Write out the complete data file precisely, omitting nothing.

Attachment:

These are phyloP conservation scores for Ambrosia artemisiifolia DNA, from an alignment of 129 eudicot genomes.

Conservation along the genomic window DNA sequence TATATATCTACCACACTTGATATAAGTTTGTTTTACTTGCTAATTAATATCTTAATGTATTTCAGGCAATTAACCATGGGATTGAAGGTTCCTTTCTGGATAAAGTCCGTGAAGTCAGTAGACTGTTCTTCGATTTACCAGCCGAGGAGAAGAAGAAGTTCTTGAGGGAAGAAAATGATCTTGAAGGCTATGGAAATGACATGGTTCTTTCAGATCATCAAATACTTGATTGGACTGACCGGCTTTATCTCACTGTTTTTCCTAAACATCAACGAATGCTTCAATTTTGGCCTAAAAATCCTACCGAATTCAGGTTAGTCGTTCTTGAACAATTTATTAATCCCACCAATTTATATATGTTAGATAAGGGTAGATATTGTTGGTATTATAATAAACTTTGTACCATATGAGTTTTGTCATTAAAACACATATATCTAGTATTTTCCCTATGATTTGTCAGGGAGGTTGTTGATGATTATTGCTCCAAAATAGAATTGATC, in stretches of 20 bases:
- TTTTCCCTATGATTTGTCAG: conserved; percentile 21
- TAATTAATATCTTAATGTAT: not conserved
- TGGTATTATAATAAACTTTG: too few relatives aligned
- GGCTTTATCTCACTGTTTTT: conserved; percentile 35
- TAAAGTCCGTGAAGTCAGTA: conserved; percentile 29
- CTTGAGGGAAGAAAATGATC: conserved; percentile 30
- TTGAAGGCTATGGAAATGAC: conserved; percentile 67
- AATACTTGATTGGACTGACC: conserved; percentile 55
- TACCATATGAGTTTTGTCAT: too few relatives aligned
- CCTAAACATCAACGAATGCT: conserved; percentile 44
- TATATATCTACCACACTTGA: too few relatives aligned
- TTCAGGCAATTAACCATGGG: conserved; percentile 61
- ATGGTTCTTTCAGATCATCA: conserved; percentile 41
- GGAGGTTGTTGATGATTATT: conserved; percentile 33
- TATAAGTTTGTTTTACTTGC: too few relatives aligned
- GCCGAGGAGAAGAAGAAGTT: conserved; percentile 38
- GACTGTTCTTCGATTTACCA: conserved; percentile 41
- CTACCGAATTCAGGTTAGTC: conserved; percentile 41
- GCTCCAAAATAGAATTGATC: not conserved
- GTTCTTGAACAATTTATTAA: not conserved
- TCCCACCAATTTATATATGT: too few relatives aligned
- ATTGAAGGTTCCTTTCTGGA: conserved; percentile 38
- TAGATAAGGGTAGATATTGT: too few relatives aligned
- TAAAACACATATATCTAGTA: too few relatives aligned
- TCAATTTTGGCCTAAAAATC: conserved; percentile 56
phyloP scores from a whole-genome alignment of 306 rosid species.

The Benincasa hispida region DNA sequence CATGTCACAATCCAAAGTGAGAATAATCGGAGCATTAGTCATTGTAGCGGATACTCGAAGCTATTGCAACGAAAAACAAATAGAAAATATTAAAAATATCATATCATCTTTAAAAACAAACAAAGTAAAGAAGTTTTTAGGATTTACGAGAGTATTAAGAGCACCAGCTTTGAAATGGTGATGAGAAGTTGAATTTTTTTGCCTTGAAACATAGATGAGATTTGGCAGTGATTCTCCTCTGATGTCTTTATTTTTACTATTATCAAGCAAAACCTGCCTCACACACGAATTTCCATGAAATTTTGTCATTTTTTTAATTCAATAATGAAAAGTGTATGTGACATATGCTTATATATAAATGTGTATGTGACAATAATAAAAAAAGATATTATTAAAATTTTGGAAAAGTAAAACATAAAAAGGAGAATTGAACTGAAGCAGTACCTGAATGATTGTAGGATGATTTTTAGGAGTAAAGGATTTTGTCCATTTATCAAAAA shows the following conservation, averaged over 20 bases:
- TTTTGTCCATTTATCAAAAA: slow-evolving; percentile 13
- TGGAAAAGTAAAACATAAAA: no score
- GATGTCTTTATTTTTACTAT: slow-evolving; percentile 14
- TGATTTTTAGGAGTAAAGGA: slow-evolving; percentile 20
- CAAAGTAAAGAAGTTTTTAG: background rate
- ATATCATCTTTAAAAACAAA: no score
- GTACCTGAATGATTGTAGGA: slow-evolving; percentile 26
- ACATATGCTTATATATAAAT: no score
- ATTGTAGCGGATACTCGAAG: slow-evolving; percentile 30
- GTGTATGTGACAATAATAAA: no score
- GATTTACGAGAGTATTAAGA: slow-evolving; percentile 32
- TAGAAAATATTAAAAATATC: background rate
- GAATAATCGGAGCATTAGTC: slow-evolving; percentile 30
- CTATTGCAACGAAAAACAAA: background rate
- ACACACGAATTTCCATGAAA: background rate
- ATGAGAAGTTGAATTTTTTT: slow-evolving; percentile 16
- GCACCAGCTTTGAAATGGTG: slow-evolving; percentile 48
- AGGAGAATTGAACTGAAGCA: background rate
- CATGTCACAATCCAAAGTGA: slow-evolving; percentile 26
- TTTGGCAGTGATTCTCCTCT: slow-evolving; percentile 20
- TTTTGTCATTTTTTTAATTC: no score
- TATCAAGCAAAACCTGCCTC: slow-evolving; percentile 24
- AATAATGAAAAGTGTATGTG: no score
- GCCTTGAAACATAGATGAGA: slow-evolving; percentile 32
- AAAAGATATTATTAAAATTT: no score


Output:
These are phyloP conservation scores for Ambrosia artemisiifolia DNA, from an alignment of 129 eudicot genomes.

Conservation along the genomic window DNA sequence TATATATCTACCACACTTGATATAAGTTTGTTTTACTTGCTAATTAATATCTTAATGTATTTCAGGCAATTAACCATGGGATTGAAGGTTCCTTTCTGGATAAAGTCCGTGAAGTCAGTAGACTGTTCTTCGATTTACCAGCCGAGGAGAAGAAGAAGTTCTTGAGGGAAGAAAATGATCTTGAAGGCTATGGAAATGACATGGTTCTTTCAGATCATCAAATACTTGATTGGACTGACCGGCTTTATCTCACTGTTTTTCCTAAACATCAACGAATGCTTCAATTTTGGCCTAAAAATCCTACCGAATTCAGGTTAGTCGTTCTTGAACAATTTATTAATCCCACCAATTTATATATGTTAGATAAGGGTAGATATTGTTGGTATTATAATAAACTTTGTACCATATGAGTTTTGTCATTAAAACACATATATCTAGTATTTTCCCTATGATTTGTCAGGGAGGTTGTTGATGATTATTGCTCCAAAATAGAATTGATC, in stretches of 20 bases:
- TTTTCCCTATGATTTGTCAG: conserved; percentile 21
- TAATTAATATCTTAATGTAT: not conserved
- TGGTATTATAATAAACTTTG: too few relatives aligned
- GGCTTTATCTCACTGTTTTT: conserved; percentile 35
- TAAAGTCCGTGAAGTCAGTA: conserved; percentile 29
- CTTGAGGGAAGAAAATGATC: conserved; percentile 30
- TTGAAGGCTATGGAAATGAC: conserved; percentile 67
- AATACTTGATTGGACTGACC: conserved; percentile 55
- TACCATATGAGTTTTGTCAT: too few relatives aligned
- CCTAAACATCAACGAATGCT: conserved; percentile 44
- TATATATCTACCACACTTGA: too few relatives aligned
- TTCAGGCAATTAACCATGGG: conserved; percentile 61
- ATGGTTCTTTCAGATCATCA: conserved; percentile 41
- GGAGGTTGTTGATGATTATT: conserved; percentile 33
- TATAAGTTTGTTTTACTTGC: too few relatives aligned
- GCCGAGGAGAAGAAGAAGTT: conserved; percentile 38
- GACTGTTCTTCGATTTACCA: conserved; percentile 41
- CTACCGAATTCAGGTTAGTC: conserved; percentile 41
- GCTCCAAAATAGAATTGATC: not conserved
- GTTCTTGAACAATTTATTAA: not conserved
- TCCCACCAATTTATATATGT: too few relatives aligned
- ATTGAAGGTTCCTTTCTGGA: conserved; percentile 38
- TAGATAAGGGTAGATATTGT: too few relatives aligned
- TAAAACACATATATCTAGTA: too few relatives aligned
- TCAATTTTGGCCTAAAAATC: conserved; percentile 56
phyloP scores from a whole-genome alignment of 306 rosid species.

The Benincasa hispida region DNA sequence CATGTCACAATCCAAAGTGAGAATAATCGGAGCATTAGTCATTGTAGCGGATACTCGAAGCTATTGCAACGAAAAACAAATAGAAAATATTAAAAATATCATATCATCTTTAAAAACAAACAAAGTAAAGAAGTTTTTAGGATTTACGAGAGTATTAAGAGCACCAGCTTTGAAATGGTGATGAGAAGTTGAATTTTTTTGCCTTGAAACATAGATGAGATTTGGCAGTGATTCTCCTCTGATGTCTTTATTTTTACTATTATCAAGCAAAACCTGCCTCACACACGAATTTCCATGAAATTTTGTCATTTTTTTAATTCAATAATGAAAAGTGTATGTGACATATGCTTATATATAAATGTGTATGTGACAATAATAAAAAAAGATATTATTAAAATTTTGGAAAAGTAAAACATAAAAAGGAGAATTGAACTGAAGCAGTACCTGAATGATTGTAGGATGATTTTTAGGAGTAAAGGATTTTGTCCATTTATCAAAAA shows the following conservation, averaged over 20 bases:
- TTTTGTCCATTTATCAAAAA: slow-evolving; percentile 13
- TGGAAAAGTAAAACATAAAA: no score
- GATGTCTTTATTTTTACTAT: slow-evolving; percentile 14
- TGATTTTTAGGAGTAAAGGA: slow-evolving; percentile 20
- CAAAGTAAAGAAGTTTTTAG: background rate
- ATATCATCTTTAAAAACAAA: no score
- GTACCTGAATGATTGTAGGA: slow-evolving; percentile 26
- ACATATGCTTATATATAAAT: no score
- ATTGTAGCGGATACTCGAAG: slow-evolving; percentile 30
- GTGTATGTGACAATAATAAA: no score
- GATTTACGAGAGTATTAAGA: slow-evolving; percentile 32
- TAGAAAATATTAAAAATATC: background rate
- GAATAATCGGAGCATTAGTC: slow-evolving; percentile 30
- CTATTGCAACGAAAAACAAA: background rate
- ACACACGAATTTCCATGAAA: background rate
- ATGAGAAGTTGAATTTTTTT: slow-evolving; percentile 16
- GCACCAGCTTTGAAATGGTG: slow-evolving; percentile 48
- AGGAGAATTGAACTGAAGCA: background rate
- CATGTCACAATCCAAAGTGA: slow-evolving; percentile 26
- TTTGGCAGTGATTCTCCTCT: slow-evolving; percentile 20
- TTTTGTCATTTTTTTAATTC: no score
- TATCAAGCAAAACCTGCCTC: slow-evolving; percentile 24
- AATAATGAAAAGTGTATGTG: no score
- GCCTTGAAACATAGATGAGA: slow-evolving; percentile 32
- AAAAGATATTATTAAAATTT: no score